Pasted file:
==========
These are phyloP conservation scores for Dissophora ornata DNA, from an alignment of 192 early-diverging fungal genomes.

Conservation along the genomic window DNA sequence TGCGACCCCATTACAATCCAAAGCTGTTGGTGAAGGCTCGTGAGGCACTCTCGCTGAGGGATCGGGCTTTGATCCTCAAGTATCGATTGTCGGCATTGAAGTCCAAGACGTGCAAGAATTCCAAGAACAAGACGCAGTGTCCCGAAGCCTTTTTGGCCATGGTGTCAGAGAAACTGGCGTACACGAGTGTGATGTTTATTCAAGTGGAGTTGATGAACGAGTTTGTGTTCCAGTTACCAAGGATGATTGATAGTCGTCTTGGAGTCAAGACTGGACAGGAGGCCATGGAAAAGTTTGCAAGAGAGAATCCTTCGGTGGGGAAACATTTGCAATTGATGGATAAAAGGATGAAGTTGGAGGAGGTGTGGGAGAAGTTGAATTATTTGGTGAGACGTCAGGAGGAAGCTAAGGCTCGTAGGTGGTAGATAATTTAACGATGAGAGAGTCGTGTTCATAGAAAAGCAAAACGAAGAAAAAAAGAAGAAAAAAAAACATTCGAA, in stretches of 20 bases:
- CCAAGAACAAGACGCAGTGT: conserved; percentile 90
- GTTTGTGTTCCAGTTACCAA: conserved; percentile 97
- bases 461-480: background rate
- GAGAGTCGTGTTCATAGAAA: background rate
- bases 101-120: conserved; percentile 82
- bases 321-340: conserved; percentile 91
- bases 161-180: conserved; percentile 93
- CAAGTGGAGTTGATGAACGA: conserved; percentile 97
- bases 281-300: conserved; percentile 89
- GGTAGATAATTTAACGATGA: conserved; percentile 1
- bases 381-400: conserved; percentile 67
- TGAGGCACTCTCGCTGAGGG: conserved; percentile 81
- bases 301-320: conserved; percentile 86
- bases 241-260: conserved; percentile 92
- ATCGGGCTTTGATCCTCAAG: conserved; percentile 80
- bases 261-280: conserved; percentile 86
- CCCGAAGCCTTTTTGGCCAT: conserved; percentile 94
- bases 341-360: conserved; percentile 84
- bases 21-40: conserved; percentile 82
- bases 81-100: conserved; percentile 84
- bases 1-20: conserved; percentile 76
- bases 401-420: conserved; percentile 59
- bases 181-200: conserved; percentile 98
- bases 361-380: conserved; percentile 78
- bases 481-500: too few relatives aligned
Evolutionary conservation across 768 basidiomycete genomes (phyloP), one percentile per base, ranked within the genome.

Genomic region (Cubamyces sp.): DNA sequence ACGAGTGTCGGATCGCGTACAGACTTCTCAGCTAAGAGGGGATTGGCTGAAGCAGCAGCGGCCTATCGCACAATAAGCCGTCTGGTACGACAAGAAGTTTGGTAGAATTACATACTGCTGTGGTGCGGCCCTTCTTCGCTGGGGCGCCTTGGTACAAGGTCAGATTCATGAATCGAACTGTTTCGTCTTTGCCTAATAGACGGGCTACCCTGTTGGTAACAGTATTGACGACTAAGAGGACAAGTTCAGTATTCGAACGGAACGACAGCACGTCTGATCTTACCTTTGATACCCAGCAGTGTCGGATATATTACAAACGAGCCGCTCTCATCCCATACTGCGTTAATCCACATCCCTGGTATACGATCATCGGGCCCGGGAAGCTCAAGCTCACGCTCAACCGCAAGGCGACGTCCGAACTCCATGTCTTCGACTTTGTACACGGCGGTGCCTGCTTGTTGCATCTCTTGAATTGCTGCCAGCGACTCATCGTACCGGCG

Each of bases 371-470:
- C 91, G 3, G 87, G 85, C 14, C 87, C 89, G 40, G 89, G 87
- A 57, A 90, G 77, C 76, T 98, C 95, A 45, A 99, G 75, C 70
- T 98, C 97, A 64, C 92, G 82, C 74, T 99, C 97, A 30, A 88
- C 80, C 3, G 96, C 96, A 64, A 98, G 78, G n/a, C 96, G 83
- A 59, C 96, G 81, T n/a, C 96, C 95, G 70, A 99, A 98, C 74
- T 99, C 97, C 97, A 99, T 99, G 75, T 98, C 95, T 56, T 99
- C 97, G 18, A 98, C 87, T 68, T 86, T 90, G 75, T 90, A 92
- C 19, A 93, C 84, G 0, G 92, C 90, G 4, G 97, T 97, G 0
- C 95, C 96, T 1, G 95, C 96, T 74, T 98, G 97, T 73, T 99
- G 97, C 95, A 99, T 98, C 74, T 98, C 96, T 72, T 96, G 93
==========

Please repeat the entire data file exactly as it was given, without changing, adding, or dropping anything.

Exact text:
These are phyloP conservation scores for Dissophora ornata DNA, from an alignment of 192 early-diverging fungal genomes.

Conservation along the genomic window DNA sequence TGCGACCCCATTACAATCCAAAGCTGTTGGTGAAGGCTCGTGAGGCACTCTCGCTGAGGGATCGGGCTTTGATCCTCAAGTATCGATTGTCGGCATTGAAGTCCAAGACGTGCAAGAATTCCAAGAACAAGACGCAGTGTCCCGAAGCCTTTTTGGCCATGGTGTCAGAGAAACTGGCGTACACGAGTGTGATGTTTATTCAAGTGGAGTTGATGAACGAGTTTGTGTTCCAGTTACCAAGGATGATTGATAGTCGTCTTGGAGTCAAGACTGGACAGGAGGCCATGGAAAAGTTTGCAAGAGAGAATCCTTCGGTGGGGAAACATTTGCAATTGATGGATAAAAGGATGAAGTTGGAGGAGGTGTGGGAGAAGTTGAATTATTTGGTGAGACGTCAGGAGGAAGCTAAGGCTCGTAGGTGGTAGATAATTTAACGATGAGAGAGTCGTGTTCATAGAAAAGCAAAACGAAGAAAAAAAGAAGAAAAAAAAACATTCGAA, in stretches of 20 bases:
- CCAAGAACAAGACGCAGTGT: conserved; percentile 90
- GTTTGTGTTCCAGTTACCAA: conserved; percentile 97
- bases 461-480: background rate
- GAGAGTCGTGTTCATAGAAA: background rate
- bases 101-120: conserved; percentile 82
- bases 321-340: conserved; percentile 91
- bases 161-180: conserved; percentile 93
- CAAGTGGAGTTGATGAACGA: conserved; percentile 97
- bases 281-300: conserved; percentile 89
- GGTAGATAATTTAACGATGA: conserved; percentile 1
- bases 381-400: conserved; percentile 67
- TGAGGCACTCTCGCTGAGGG: conserved; percentile 81
- bases 301-320: conserved; percentile 86
- bases 241-260: conserved; percentile 92
- ATCGGGCTTTGATCCTCAAG: conserved; percentile 80
- bases 261-280: conserved; percentile 86
- CCCGAAGCCTTTTTGGCCAT: conserved; percentile 94
- bases 341-360: conserved; percentile 84
- bases 21-40: conserved; percentile 82
- bases 81-100: conserved; percentile 84
- bases 1-20: conserved; percentile 76
- bases 401-420: conserved; percentile 59
- bases 181-200: conserved; percentile 98
- bases 361-380: conserved; percentile 78
- bases 481-500: too few relatives aligned
Evolutionary conservation across 768 basidiomycete genomes (phyloP), one percentile per base, ranked within the genome.

Genomic region (Cubamyces sp.): DNA sequence ACGAGTGTCGGATCGCGTACAGACTTCTCAGCTAAGAGGGGATTGGCTGAAGCAGCAGCGGCCTATCGCACAATAAGCCGTCTGGTACGACAAGAAGTTTGGTAGAATTACATACTGCTGTGGTGCGGCCCTTCTTCGCTGGGGCGCCTTGGTACAAGGTCAGATTCATGAATCGAACTGTTTCGTCTTTGCCTAATAGACGGGCTACCCTGTTGGTAACAGTATTGACGACTAAGAGGACAAGTTCAGTATTCGAACGGAACGACAGCACGTCTGATCTTACCTTTGATACCCAGCAGTGTCGGATATATTACAAACGAGCCGCTCTCATCCCATACTGCGTTAATCCACATCCCTGGTATACGATCATCGGGCCCGGGAAGCTCAAGCTCACGCTCAACCGCAAGGCGACGTCCGAACTCCATGTCTTCGACTTTGTACACGGCGGTGCCTGCTTGTTGCATCTCTTGAATTGCTGCCAGCGACTCATCGTACCGGCG

Each of bases 371-470:
- C 91, G 3, G 87, G 85, C 14, C 87, C 89, G 40, G 89, G 87
- A 57, A 90, G 77, C 76, T 98, C 95, A 45, A 99, G 75, C 70
- T 98, C 97, A 64, C 92, G 82, C 74, T 99, C 97, A 30, A 88
- C 80, C 3, G 96, C 96, A 64, A 98, G 78, G n/a, C 96, G 83
- A 59, C 96, G 81, T n/a, C 96, C 95, G 70, A 99, A 98, C 74
- T 99, C 97, C 97, A 99, T 99, G 75, T 98, C 95, T 56, T 99
- C 97, G 18, A 98, C 87, T 68, T 86, T 90, G 75, T 90, A 92
- C 19, A 93, C 84, G 0, G 92, C 90, G 4, G 97, T 97, G 0
- C 95, C 96, T 1, G 95, C 96, T 74, T 98, G 97, T 73, T 99
- G 97, C 95, A 99, T 98, C 74, T 98, C 96, T 72, T 96, G 93